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    Comment by sanstorm — July 10, 2016 @ 5:44 pm | Reply

    • I haven’t seen the show with Angela Ripon, but I am familiar with the research which has been going on for some years with some fascinating insights already. But it is worth remembering that they are a community of nuns — the complicating factors of illegal drug or alcohol abuse are not apt to be contributing causes. Nor are unhealthy diets or insufficient sleep. But I think the researchers have found that along with using complex sentences in youth, nuns who engaged in regular exercise were also less likely to suffer from severe dementia. I applaud their generosity and am grateful for it.

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      Comment by Terry Sissons — July 11, 2016 @ 3:57 pm | Reply

      • Not related to the nuns – there was another interesting segment about an isolated community somewhere in the far far east, where the diet staple is purple sweet potato. A really high percentage of people live healthily past 100. The recommendation was that, of one’s five-a-day of fruit and veg, two should be purple. So Ribena and an aubergine sandwich are the way to go.

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        Comment by sanstorm — July 12, 2016 @ 7:52 am

      • I’m not familiar with the research you describe. It sounds extremely interesting, though I doubt longevity can be boiled down (excuse the pun) to something as simple as purple potatoes. Genetic factors are unquestionably involved, as well as many other environmental factors including clean air & water. But the “2 purple a day” recipe syncs with the many recommendations that we eat a “rainbow” of fruit & veg every day, doesn’t it? I’ve noticed since I’ve introduced cherries & beets into my diet, supplemented by other purples – blackberries, purple sprouting broccoli, purple cabbage, purple cauliflower, etc – that my average blood pressure has dropped by about ten points.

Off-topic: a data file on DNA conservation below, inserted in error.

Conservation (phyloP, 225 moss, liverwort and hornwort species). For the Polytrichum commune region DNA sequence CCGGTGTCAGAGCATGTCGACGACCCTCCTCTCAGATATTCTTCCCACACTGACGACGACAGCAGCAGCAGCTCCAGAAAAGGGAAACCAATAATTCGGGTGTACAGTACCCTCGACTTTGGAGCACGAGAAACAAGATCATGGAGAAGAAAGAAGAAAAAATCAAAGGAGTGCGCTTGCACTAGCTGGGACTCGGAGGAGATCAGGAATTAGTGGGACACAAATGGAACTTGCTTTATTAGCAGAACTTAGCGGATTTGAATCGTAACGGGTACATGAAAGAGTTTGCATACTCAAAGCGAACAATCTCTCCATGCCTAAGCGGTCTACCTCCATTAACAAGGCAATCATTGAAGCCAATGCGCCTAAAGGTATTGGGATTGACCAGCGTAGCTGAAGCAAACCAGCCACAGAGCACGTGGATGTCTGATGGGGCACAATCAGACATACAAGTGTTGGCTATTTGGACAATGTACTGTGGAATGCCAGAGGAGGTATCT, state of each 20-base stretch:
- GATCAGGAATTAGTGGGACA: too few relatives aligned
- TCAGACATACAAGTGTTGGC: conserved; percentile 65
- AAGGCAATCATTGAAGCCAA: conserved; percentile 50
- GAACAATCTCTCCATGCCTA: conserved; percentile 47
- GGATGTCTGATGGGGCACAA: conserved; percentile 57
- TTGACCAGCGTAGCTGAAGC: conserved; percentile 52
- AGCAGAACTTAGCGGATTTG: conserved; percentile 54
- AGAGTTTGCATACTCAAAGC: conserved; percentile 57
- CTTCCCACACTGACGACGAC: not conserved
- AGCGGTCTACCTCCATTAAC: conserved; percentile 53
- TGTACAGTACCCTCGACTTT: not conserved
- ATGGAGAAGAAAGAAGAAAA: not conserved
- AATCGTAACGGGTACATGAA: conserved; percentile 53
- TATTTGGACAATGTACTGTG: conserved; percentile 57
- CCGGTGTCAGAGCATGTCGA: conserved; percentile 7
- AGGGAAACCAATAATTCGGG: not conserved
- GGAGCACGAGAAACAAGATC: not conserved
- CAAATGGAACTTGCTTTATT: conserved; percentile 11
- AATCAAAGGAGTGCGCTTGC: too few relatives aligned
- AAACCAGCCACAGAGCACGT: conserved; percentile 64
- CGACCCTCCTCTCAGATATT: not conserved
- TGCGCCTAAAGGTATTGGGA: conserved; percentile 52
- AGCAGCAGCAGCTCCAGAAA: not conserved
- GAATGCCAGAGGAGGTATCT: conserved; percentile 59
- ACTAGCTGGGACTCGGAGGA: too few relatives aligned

When we were living in Spain, we visited a mountain-top village where the gravestones indicated an awful lot of people had lived into their 100’s. The villagers thought it was due to the fact that the nearest road to the village was a mile away – at the bottom of the hill. Everything had to be carried or pushed up in a cart. They didn’t even have inside toilet facilities. The outside arrangements were a 15 minute walk away from the homes.

        Hmmm: think I’ll stick with my rainbow. (Seriously, your recent change in lifestyle including serious exercise must be worth one purple potato a day, don’t you think?)